Greg Marsh left Index Ventures to start onefinestay, a business that lets travellers enjoy hotel services in beautiful homes while the owners are out of town. Having scaled to a team of over 700, the company was acquired by AccorHotels in 2016 in a deal worth more than $250m. Following its acquisition Greg stepped down as CEO and Chairman.
In 2017, Greg joined the faculty at Harvard Business School as a Senior Lecturer affiliated with the Entrepreneurial Management Unit where he taught the first year MBA course on entrepreneurship. He is also a visiting professor at Imperial College Business School. Greg was a co-author of the 2017 Taylor review of modern working practices, commissioned by the British Prime Minister. Greg sits on several boards including Lyvly, a co-living business, and APCOA, Europe’s largest car park operator. In 2017, he was elected to the International Board of Amnesty International, where he also chairs the Remuneration Committee.
Congratulations for finally resigning from Index Ventures to start your new business, onefinestay. What took you so long?
I thought I’d share a bit of advice earned the expensive way that might help as you leave the dark side of venture capital for the sunlit upland (ex tenebris lux, and all that).
Index was more helpful to you than you might credit. You got some good insights into how some of the better entrepreneurs think, and you now have some sense for what good looks like. But actually running a company is a different thing entirely.
Stop editing; start writing
As an investor, your job was to select the shiniest things from a panoply of shiny things. That’s meant being sceptical, analytical, and discriminating as you sought reasons to say ‘no.’ As an entrepreneur, you must win options before you exclude them. That is less cerebral and it requires a different part of yourself. It’ll take exercise to build up that muscle.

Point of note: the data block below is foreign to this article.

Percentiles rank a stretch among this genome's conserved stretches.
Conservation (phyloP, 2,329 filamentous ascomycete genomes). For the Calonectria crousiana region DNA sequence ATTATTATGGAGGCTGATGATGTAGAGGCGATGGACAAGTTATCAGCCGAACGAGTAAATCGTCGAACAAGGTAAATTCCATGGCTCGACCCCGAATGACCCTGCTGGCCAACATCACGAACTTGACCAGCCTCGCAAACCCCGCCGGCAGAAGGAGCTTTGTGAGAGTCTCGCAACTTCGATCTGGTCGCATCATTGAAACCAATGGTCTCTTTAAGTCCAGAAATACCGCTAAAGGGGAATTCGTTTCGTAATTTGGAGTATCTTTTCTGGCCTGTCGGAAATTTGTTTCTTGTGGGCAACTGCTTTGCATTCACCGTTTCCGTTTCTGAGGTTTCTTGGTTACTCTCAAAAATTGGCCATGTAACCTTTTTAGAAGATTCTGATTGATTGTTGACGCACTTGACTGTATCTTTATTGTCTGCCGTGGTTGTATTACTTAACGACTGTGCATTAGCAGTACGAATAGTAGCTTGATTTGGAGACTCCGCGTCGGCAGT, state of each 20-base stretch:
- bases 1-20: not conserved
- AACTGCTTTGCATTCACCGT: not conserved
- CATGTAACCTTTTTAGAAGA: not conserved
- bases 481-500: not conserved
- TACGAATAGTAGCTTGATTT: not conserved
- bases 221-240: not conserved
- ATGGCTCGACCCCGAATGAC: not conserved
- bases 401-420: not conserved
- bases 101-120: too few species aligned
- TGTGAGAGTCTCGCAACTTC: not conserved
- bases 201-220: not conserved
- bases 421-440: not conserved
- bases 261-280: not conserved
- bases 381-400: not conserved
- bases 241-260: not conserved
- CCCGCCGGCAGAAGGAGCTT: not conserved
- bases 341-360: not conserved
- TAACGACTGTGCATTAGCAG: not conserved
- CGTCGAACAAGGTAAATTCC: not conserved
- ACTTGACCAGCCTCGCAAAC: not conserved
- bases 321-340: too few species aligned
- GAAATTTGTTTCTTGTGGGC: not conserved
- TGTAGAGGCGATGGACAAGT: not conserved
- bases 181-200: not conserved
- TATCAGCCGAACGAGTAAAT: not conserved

Be patient with yourself
If entrepreneurship is a creative pursuit, then recognise creative work is often lonely, tiring, and hard. Acknowledge the effort that the first draft demands of you, and that you will often fall short. Be patiently impatient with yourself as you re-write. ‘Writing is re-writing,’ Hemmingway said – oh, and, ‘the first draft of anything is shit.’
Do what you love
You won’t have the capacity to do everything. You, Greg, enjoy conceptual thinking, problem-solving, coaching your team. Because you enjoy those things, you’ll get better at them. That’s good for you and for the company. Double down.
Delegate what you hate (where possible)
There are many things you don’t enjoy which you can delegate. Admin, for instance. Do that earlier than you think necessary. Hiring a PA isn’t a luxury, it makes you more available to your team and frees up your time for more strategic stuff. However there are some things you can’t delegate: For instance, you’ll spend a ton of time raising money. It’s miserable and you’ll resent it. But it has to happen, and it’s your job as CEO. So get it done and move on.
Look after yourself
Building anything worth building is very hard indeed. It will take its toll. Find people to support you. That takes effort, but it’s a wise investment. Recruit a board chair you can turn to when times get tough. Someone to help with investors and who can advise in tough times will make you a better leader, and better leaders build better businesses.
Seriously. Look after yourself
Put down roots for your personal support now, before you start your climb in earnest. And then nurture those roots as you scale the upper branches. The highs are high, but the lows are very low indeed, and you don’t need to endure them alone.
Be careful what you wish for
You may fail. That will suck, but you’ll survive and you’ll have learnt a ton by the effort. If you’re going to fail, fail as fast as you can. On the other hand, you may succeed. That presents its own challenges. Success can be risky, it can be fickle, it can beguile you and mislead you, and it can distract you. As Oscar had it, ‘When the gods want to punish us, they answer our prayers.’ But that’s a tomorrow problem.
Good luck. Stay in touch.
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